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Trendy-but-toxic furniture sold in Park Slope contains lead-based paint that puts kids at risk, worried parents say.
Some pieces of rustic furniture made from recycled barn wood at Trailer Park — a hip home-furnishing shop on Sterling Place near Sixth Avenue — tested at more than six times the legal limit for lead levels in products, according to parents who say they hired inspectors and conducted at-home tests.
In one case, Heather Hamilton — a mom who has a one-year-old — purchased a weatherworn bench and a table from the store, both decorated with chipped paint.
A blood test later showed her tot had “excessive” lead exposure levels, so she set out to find the toxic source in her home.
“I was so distraught,” she said. “I flipped out and hired a lead inspector.”
She says the expert pinpointed two culprits: the bench and table, which were handmade by Amish craftsmen from 100-year-old wood recycled from a barn.
And Hamilton isn’t the only one who’s worried.
Jill Penman, a mother of two, bought a white cabinet from the same shop in 2010 then conducted an at-home test with a swab after she had a baby. She claims the cabinet, which she kept in her kid’s playroom, contained more than 600 parts per million of lead — far in excess of the nationwide cap of 90 parts per million in all household goods manufactured after 2009.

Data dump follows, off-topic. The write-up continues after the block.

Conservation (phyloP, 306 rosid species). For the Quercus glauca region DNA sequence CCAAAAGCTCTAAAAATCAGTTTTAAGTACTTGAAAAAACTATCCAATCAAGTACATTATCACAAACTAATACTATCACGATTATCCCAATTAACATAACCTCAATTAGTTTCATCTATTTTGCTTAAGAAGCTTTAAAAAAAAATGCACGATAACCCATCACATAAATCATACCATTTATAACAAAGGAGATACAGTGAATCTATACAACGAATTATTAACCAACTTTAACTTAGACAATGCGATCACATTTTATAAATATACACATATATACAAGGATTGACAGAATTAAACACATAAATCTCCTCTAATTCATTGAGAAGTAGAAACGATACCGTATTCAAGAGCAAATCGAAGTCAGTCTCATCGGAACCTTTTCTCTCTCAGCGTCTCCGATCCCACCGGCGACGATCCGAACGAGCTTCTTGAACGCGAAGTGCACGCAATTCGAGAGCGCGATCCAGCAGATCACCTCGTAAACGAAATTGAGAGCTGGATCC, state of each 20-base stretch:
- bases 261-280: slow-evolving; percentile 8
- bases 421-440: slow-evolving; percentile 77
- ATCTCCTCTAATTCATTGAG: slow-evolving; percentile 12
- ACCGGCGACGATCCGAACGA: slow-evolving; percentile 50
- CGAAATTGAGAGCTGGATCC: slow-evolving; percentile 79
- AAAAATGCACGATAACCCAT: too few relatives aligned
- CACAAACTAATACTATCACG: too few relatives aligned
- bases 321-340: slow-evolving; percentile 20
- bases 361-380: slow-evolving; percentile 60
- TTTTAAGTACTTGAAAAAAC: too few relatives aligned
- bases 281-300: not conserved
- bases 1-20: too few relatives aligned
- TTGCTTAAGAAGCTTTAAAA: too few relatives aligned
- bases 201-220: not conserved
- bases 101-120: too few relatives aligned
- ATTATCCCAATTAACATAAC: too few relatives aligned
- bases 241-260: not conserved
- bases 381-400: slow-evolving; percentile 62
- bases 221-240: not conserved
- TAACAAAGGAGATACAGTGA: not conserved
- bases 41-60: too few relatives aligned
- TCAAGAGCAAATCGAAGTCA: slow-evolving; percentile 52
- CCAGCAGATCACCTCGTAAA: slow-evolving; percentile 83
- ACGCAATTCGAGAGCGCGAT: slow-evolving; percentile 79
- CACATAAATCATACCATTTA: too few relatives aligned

“There was lead dust all over the floor where my toddler had been crawling,” Penman said. “It’s frustrating and scary.”
Lead exposure can cause stomachaches, hearing loss, and brain damage in extreme cases.
The custom-made furniture in question must follow the same rules even though the materials come pre-coated in paint from an earlier era when higher lead levels were legal, according to Consumer Product Safety Commission spokeswoman Patty Davis.
“Any product manufactured after 2009 must comply,” she said.
Trailer Park owner Chris Houghton said he has received calls from parents who are concerned about the furniture, but he claims any lead exposure cannot be solely linked to his products.
“You can’t say it’s just my furniture — there are so many other factors,” he said.
Houghton added that many products at his shop are made from freshly cut wood — not just recycled materials.
“If you have a child, and you’re concerned about it, don’t buy it,” he said.Reach reporter Natalie O'Neill at email@example.com or by calling her at (718) 260-4505.
©2012 Community Newspaper Group
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